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Guidance concerning Air Navigation in and above the NAT MNPSA


effective on February 1st will be identified by TMI 032. (The Julian calendar date is a simple progression of numbered days without reference to months, with numbering starting from the first day of the year.) If any subsequent NAT Track amendments affecting the entry/exit points, route of flight (co-ordinates) or flight level allocation are made, the whole NAT Track Message will be re-issued. The reason for this amendment will be shown in the Notes and a successive alphabetic character, i.e. ‘A’, then ‘B’, etc., will be added to the end of the TMI number (e.g. TMI 032A).


The remarks section is an important element of the Track Message. The Remarks may vary

significantly from day to day. They include essential information that Shanwick or Gander need to bring to the attention of operators. These Remarks sometimes include details of special flight planning restrictions that may be in force and in the case of the Night-time Eastbound OTS Message, they include information on clearance delivery frequency assignments. The hours of validity of the two Organised Track Systems (OTS)

are normally as follows:

Day-time OTS Night-time OTS

1130 UTC to 1900 UTC at 30°W 0100 UTC to 0800 UTC at 30°W


Changes to these times can be negotiated between Gander and Shanwick OACs and the

specific hours of validity for each OTS are indicated in the NAT Track Message. For flight planning, operators should take account of the times as specified in the relevant NAT Track Message(s). Tactical extensions to OTS validity times can also be agreed between OACs when required, but these should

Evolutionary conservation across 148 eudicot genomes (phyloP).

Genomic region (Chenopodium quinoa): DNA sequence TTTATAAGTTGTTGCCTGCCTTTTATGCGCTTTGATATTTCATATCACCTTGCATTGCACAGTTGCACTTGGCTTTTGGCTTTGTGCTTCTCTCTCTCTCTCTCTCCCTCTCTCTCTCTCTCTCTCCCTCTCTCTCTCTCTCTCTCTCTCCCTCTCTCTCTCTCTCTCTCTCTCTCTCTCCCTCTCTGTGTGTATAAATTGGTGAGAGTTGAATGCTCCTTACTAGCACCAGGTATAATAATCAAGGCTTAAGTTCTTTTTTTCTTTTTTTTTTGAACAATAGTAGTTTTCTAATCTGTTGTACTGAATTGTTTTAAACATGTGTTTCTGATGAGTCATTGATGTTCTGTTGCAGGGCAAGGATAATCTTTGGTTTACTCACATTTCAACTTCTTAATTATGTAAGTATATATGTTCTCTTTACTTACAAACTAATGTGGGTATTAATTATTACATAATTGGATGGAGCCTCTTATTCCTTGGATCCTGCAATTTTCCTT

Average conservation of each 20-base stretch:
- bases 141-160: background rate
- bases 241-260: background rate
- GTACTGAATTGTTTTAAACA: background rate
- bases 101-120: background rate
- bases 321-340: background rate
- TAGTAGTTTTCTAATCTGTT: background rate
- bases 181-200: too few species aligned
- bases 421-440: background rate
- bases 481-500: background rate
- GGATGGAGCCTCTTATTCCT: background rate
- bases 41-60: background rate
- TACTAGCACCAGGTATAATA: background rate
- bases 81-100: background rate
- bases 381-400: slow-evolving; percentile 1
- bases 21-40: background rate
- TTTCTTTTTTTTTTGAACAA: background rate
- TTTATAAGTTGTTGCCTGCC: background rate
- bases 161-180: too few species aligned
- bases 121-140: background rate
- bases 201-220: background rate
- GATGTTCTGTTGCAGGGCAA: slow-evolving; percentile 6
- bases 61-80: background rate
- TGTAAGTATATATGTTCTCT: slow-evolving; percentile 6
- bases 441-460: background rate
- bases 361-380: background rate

normally be transparent to operators.


Correct interpretation of the track message by airline dispatchers and aircrews is essential for

both economy of operation and in minimising the possibility of misunderstanding leading to the use of incorrect track co-ordinates. Oceanic airspace outside the published OTS is available, subject to application of the appropriate separation criteria and NOTAM restrictions. It is possible to flight plan to join or leave an outer track of the OTS. If an operator wishes to file partly or wholly outside the OTS, knowledge of separation criteria, the forecast upper wind situation and correct interpretation of the NAT Track Message will assist in judging the feasibility of the planned route. When the anticipated volume of traffic does not warrant publication of all available flight levels on a particular track, ATC will publish only those levels required to meet traffic demand. However, the fact that a specific flight level is not published for a particular track does not necessarily mean that it cannot be made available if requested.

    • 2.4


      • 2.4.1

        To ensure a smooth transition from night-time to day-time OTSs and vice-versa, a period of

several hours is interposed between the termination of one system and the commencement of the next. These periods are from 0801 UTC to 1129 UTC: and from 1901 UTC to 0059 UTC.


During the changeover periods some restrictions to flight planned routes and levels are

imposed. Eastbound and westbound aircraft operating during these periods should file flight level requests in accordance with the Flight Level Allocation Scheme (FLAS) as published in the UK and Canada AIPs

and shown at Attachment 6.


It should also be recognised that during these times there is often a need for clearances to be

individually co-ordinated between OACs and cleared flight levels may not be in accordance with those flight planned. If, for any reason, a flight is expected to be level critical, operators are recommended to contact the

initial OAC prior to filing of the flight plan to ascertain the likely availability of required flight levels.

NAT Doc 007


Edition 2010

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